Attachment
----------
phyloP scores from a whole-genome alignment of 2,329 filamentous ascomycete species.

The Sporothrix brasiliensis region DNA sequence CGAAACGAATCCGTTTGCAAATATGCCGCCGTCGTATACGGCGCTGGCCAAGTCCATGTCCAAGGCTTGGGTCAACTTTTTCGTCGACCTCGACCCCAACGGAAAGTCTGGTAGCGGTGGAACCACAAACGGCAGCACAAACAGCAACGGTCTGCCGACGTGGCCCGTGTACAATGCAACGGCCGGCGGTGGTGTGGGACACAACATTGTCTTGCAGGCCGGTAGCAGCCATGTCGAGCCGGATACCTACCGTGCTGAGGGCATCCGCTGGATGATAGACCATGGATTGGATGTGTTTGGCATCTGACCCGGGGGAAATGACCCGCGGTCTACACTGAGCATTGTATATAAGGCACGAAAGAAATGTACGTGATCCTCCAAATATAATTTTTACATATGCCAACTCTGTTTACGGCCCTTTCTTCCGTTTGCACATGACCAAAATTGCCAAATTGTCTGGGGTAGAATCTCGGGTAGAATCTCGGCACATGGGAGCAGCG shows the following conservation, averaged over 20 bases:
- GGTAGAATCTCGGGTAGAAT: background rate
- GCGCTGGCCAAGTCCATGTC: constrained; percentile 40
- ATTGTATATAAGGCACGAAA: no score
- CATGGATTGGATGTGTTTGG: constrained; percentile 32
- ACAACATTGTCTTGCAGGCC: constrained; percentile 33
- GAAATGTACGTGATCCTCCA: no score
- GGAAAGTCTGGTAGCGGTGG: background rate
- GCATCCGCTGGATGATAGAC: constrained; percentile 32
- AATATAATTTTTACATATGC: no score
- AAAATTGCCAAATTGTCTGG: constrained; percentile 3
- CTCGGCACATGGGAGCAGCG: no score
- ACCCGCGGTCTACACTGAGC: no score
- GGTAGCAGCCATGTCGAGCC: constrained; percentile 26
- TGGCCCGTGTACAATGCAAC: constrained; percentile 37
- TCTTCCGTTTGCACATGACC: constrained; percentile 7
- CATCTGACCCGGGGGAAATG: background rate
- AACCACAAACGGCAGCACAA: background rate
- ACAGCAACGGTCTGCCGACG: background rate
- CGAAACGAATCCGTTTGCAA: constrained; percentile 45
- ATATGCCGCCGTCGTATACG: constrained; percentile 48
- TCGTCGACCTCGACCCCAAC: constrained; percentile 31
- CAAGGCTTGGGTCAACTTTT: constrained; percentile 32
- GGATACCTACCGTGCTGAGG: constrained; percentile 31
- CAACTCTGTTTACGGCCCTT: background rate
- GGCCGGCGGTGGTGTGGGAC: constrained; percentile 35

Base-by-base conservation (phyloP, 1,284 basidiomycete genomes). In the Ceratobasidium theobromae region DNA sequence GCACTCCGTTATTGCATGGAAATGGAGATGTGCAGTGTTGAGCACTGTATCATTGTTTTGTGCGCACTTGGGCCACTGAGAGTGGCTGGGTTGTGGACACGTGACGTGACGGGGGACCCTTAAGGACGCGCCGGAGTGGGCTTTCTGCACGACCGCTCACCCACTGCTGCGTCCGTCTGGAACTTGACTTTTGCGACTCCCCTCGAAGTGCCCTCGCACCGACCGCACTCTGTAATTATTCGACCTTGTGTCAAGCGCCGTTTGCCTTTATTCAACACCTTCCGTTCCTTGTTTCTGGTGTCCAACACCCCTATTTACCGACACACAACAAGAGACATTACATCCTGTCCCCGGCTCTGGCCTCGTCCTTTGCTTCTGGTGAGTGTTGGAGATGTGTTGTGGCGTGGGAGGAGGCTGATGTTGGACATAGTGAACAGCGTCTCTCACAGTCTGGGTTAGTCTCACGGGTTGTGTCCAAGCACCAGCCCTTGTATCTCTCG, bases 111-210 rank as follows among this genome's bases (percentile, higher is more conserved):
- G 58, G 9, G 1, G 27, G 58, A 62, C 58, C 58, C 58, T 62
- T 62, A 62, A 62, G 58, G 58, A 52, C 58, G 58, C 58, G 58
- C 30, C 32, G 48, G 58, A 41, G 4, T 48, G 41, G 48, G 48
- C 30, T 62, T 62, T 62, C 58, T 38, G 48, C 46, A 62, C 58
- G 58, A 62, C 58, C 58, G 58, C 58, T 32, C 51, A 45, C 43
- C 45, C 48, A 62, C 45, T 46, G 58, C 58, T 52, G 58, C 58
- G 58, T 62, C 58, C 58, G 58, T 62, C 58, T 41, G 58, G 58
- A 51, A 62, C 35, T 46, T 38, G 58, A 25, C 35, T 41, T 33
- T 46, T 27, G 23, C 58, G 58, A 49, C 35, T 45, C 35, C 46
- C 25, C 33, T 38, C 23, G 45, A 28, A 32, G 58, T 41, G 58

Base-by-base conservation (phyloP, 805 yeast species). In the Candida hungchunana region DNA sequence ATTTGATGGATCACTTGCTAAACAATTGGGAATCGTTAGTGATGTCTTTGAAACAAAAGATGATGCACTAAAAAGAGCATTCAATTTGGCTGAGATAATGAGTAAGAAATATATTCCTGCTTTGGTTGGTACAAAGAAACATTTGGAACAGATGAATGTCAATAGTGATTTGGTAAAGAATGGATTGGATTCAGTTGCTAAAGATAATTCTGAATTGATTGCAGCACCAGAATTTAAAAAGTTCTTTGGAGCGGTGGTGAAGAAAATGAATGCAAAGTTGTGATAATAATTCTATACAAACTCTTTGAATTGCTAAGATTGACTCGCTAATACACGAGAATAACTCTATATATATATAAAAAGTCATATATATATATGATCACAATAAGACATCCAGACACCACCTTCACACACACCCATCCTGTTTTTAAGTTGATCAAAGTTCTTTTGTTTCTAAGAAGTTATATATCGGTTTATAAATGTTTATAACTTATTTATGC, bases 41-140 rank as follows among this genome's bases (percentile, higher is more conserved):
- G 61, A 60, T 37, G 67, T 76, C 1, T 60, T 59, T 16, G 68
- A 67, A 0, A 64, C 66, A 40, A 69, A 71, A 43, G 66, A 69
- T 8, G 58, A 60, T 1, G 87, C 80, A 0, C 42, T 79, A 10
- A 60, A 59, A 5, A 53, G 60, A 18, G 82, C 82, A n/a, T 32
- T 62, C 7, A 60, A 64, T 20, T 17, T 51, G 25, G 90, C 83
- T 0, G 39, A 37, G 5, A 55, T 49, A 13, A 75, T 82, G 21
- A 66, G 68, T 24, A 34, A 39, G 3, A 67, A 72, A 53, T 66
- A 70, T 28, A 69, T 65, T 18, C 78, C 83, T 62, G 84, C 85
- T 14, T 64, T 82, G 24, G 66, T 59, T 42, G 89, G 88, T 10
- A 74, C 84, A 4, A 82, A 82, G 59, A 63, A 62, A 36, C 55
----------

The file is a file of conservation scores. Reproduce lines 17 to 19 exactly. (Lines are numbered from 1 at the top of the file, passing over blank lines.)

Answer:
- TCTTCCGTTTGCACATGACC: constrained; percentile 7
- CATCTGACCCGGGGGAAATG: background rate
- AACCACAAACGGCAGCACAA: background rate